Scotland in January: How To Make A Winter Visit Worth It
A Guide to Scotland Weather, Sights, and Celebrations in January
I always think of Scotland in January. Maybe it’s everyone singing “Auld Lang Syne” for New Year. Or the fact that there’s been a turkey liver chilling in my freezer since Thanksgiving for a batch of Burns Night haggis on January 25. (More on that later!) Mostly, I think these dark winter days remind me of a trip I took to Edinburgh and Inverness in early January 2008.
It’s true, January isn’t exactly high season in Scotland. However, as a recent college grad in between temp jobs in London, I’d grown accustomed to traveling over “winter break.” I thought nothing of hopping on a Megabus at London Victoria Station early one evening and arriving blurry-eyed in Edinburgh the next morning. In the dusky morning light, the famous clock tower of the Balmoral Hotel glowed above us and I regretted nothing about my decision to visit Scotland in deep winter . . . except maybe those 12 hours I’d just spent folded in half on the bus.
If you’re wondering if a visit to Scotland in January is worth it, I say, “yes, absolutely!” To me, the best time to visit Scotland is whenever you have time to make the trip. A drab landscape and nip in the air can’t damped the inherent coziness of a Scottish winter. Read on for my best tips for visiting Scotland in January!
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Visiting Scotland in January Know Before You Go
January days in Scotland are very short
Don’t get too crazy with your January Scotland itinerary . . . you literally might not have enough daylight to see it all. In Inverness, there’s fewer than eight hours of daylight for all but the last five days of January. Because of its relatively temperate climate, we often forget that the entire island of Great Britain sits at a higher latitude than the most northern point of the continental United States.
If you’re visiting Scotland in January, plan a relaxed itinerary. Linger over breakfast at your B&B. When the sun starts setting at 3:30 (seriously!), head to a pub with a roaring fire.
Northern lights in Scotland?
You’re not quite in the Arctic in Scotland, but the northerly Shetland Islands only lie 400 miles south of the Arctic Circle. Although we associate northern lights with locations like Alaska or Lapland, Aurora Borealis displays aren’t uncommon in Scotland. Take advantage of those long January nights in Scotland to stargaze.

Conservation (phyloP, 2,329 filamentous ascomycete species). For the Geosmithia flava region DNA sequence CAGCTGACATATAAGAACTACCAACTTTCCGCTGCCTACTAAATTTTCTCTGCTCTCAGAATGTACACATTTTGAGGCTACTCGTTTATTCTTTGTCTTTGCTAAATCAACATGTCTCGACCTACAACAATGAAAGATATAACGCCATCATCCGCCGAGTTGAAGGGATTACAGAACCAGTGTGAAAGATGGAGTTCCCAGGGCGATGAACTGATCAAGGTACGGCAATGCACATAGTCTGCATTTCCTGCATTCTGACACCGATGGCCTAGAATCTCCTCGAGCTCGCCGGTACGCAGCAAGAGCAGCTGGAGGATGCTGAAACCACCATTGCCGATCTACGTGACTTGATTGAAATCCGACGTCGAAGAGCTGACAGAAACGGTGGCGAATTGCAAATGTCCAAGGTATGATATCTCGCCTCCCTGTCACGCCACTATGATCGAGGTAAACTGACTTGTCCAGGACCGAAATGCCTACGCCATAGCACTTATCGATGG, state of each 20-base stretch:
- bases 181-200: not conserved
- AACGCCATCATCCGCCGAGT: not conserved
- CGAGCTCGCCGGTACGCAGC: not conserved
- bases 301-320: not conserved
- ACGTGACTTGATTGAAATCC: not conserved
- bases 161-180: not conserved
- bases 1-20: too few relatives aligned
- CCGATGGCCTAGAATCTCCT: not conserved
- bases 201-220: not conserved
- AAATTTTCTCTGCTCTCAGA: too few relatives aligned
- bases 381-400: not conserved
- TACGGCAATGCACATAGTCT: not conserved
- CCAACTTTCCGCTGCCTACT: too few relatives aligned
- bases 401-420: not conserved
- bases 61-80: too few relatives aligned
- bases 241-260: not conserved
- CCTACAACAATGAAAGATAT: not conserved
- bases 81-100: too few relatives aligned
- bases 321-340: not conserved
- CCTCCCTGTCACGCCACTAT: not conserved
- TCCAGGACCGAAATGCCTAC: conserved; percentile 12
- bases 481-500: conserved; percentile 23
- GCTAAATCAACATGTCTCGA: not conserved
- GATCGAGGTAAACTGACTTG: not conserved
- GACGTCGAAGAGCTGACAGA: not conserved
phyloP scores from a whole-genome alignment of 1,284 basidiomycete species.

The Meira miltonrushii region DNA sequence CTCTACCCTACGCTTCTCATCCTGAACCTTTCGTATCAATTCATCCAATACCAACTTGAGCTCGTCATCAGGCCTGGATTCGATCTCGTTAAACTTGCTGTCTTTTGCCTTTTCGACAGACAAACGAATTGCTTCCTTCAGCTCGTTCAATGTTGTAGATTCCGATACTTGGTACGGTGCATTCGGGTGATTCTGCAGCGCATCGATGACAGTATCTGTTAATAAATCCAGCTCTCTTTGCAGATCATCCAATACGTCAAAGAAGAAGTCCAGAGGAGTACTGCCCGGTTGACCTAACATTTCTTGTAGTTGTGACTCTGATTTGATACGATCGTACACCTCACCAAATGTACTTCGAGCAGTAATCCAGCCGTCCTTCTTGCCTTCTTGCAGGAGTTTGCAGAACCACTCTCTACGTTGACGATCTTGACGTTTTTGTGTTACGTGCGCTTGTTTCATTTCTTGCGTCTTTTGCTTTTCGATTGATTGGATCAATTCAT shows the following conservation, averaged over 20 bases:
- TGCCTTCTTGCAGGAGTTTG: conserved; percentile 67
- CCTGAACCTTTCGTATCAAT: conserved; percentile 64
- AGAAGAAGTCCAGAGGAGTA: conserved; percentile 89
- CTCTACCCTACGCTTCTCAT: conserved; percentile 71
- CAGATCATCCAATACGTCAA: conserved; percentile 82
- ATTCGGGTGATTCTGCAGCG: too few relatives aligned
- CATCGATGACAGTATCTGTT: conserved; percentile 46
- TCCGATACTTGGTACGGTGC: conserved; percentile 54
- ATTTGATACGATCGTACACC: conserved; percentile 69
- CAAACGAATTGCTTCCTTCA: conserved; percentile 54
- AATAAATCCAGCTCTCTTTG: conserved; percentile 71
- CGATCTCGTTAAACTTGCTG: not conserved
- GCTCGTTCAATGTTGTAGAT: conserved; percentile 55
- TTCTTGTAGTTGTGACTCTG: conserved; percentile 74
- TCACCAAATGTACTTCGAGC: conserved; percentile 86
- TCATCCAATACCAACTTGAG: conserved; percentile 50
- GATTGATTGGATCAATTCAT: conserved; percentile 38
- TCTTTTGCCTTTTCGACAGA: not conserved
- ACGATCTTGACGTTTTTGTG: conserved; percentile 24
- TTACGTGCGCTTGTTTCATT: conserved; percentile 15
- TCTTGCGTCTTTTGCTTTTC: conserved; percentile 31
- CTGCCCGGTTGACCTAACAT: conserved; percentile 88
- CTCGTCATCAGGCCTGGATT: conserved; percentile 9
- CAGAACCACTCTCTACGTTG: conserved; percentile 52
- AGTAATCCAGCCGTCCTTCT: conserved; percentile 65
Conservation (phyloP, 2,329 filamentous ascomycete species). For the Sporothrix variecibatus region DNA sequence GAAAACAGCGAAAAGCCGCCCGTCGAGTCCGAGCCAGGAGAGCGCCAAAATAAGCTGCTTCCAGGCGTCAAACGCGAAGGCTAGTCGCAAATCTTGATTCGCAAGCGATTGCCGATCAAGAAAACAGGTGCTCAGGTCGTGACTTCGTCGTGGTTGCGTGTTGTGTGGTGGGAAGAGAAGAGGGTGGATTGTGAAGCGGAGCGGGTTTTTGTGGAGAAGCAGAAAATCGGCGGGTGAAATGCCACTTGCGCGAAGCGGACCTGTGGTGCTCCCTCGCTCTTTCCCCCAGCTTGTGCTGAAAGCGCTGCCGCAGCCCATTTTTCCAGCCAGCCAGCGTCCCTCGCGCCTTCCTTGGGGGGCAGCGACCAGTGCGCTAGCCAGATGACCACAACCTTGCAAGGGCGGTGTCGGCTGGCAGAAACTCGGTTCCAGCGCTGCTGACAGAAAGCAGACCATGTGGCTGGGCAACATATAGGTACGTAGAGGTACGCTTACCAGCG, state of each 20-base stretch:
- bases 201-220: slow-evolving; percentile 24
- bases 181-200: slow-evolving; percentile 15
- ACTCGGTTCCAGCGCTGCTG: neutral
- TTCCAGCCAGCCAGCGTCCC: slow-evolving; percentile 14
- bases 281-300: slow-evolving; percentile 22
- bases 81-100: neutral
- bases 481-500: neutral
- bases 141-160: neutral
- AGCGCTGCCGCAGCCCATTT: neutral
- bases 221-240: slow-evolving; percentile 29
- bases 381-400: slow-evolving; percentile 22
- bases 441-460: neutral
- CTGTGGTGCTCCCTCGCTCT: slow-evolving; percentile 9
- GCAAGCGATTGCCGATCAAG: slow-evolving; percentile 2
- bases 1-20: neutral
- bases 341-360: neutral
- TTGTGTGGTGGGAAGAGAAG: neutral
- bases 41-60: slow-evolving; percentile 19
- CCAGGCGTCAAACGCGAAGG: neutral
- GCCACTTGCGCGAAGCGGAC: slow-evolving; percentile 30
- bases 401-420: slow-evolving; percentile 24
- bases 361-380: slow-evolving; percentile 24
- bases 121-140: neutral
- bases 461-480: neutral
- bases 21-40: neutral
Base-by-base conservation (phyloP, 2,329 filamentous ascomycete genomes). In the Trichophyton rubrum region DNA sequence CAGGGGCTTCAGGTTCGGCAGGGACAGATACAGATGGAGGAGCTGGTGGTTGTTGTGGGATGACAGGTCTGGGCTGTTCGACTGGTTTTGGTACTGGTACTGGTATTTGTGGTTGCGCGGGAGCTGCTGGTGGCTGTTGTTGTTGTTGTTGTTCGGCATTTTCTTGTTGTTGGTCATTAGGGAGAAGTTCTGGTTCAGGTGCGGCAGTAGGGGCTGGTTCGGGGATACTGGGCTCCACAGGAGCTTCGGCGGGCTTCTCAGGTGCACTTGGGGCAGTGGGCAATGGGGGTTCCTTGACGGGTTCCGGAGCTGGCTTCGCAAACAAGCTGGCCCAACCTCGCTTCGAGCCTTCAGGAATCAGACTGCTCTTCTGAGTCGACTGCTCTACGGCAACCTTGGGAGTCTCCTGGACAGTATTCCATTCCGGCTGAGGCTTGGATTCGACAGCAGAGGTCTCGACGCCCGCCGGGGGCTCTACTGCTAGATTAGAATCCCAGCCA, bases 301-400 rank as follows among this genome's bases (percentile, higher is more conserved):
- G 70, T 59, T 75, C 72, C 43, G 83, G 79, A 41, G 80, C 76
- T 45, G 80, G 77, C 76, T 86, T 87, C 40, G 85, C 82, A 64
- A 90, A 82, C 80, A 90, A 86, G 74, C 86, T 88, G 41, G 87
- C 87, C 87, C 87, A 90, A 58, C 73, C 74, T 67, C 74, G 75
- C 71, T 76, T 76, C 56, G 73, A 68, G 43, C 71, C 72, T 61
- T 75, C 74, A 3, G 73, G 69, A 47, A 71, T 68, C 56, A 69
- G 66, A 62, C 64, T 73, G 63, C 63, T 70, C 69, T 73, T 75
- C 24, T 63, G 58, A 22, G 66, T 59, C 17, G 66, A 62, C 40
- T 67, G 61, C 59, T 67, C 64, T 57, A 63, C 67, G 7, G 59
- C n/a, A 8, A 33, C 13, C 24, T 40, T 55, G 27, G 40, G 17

If you’re visiting Scotland around Hogmanay, book early
There’s a reason we all sing a Scottish tune, “Auld Lang Syne,” at New Year. Known as Hogmanay, Scots celebrate New Year with fireworks, bonfires, food, drink, music, and a general air of joviality. Back in the “before times,” some 75,000 people gathered in Edinburgh’s streets for a massive Hogmanay street party on New Year’s Eve.
While “Hogmanay” refers to December 31, celebrations often span several days. The Edinburgh Hogmanay festival runs for four days starting on December 29. When I started looking for lodging in Edinburgh starting on New Year’s Eve, I found it difficult to locate anything within walking distance of Edinburgh’s city centre. (A limited budget didn’t help either.) We ended up staying at a guesthouse well south of the Meadows – walkable to the Hogmanay festivities in New Town, but just barely.
For the best lodging choices, book well in advance or simply plan to visit Scotland a little later in January.
Be prepared for real winter
As a Minnesotan, I often discredit other region’s winters. But winter in Scotland is no joke.
No, Scotland’s not getting buried under piles of snow regularly, but temps hover right above freezing for the entire month of January. You’ll want to make sure you’re mentally prepared and dressed appropriately. We’ll cover what to wear below.
Winter can mean reduced hours at various Scottish attractions
According to the BBC, Scotland’s tourism season officially begins on Easter. While January is definitely low season in Scotland, I easily saw all the sights I wanted to. However, as you plan your Scottish itinerary, double check opening hours.
Some Scottish attractions reduce their hours in the winter, especially around the New Year holiday. In addition, many Scottish attractions reserve the right to close unexpectedly due to inclement weather. So do a quick Google before you visit to save heartache and hassle.
Depend on public transportation if you’re an anxious driver
I’m an anxious driver in the best circumstances. Throw in winding one-lane roads, a stick shift rental car, and driving on the “wrong” side of the road and I’m about at my max emotionally. The last thing I need as I’m white knuckling my way down Scottish roads is a chance of snow and ice. While a rental car can open all sorts of fun Scotland destinations to you, I happily limited myself to areas of Scotland accessible by public transportation. Between buses and trains, you can see more than enough Scotland to fill a first-time visit.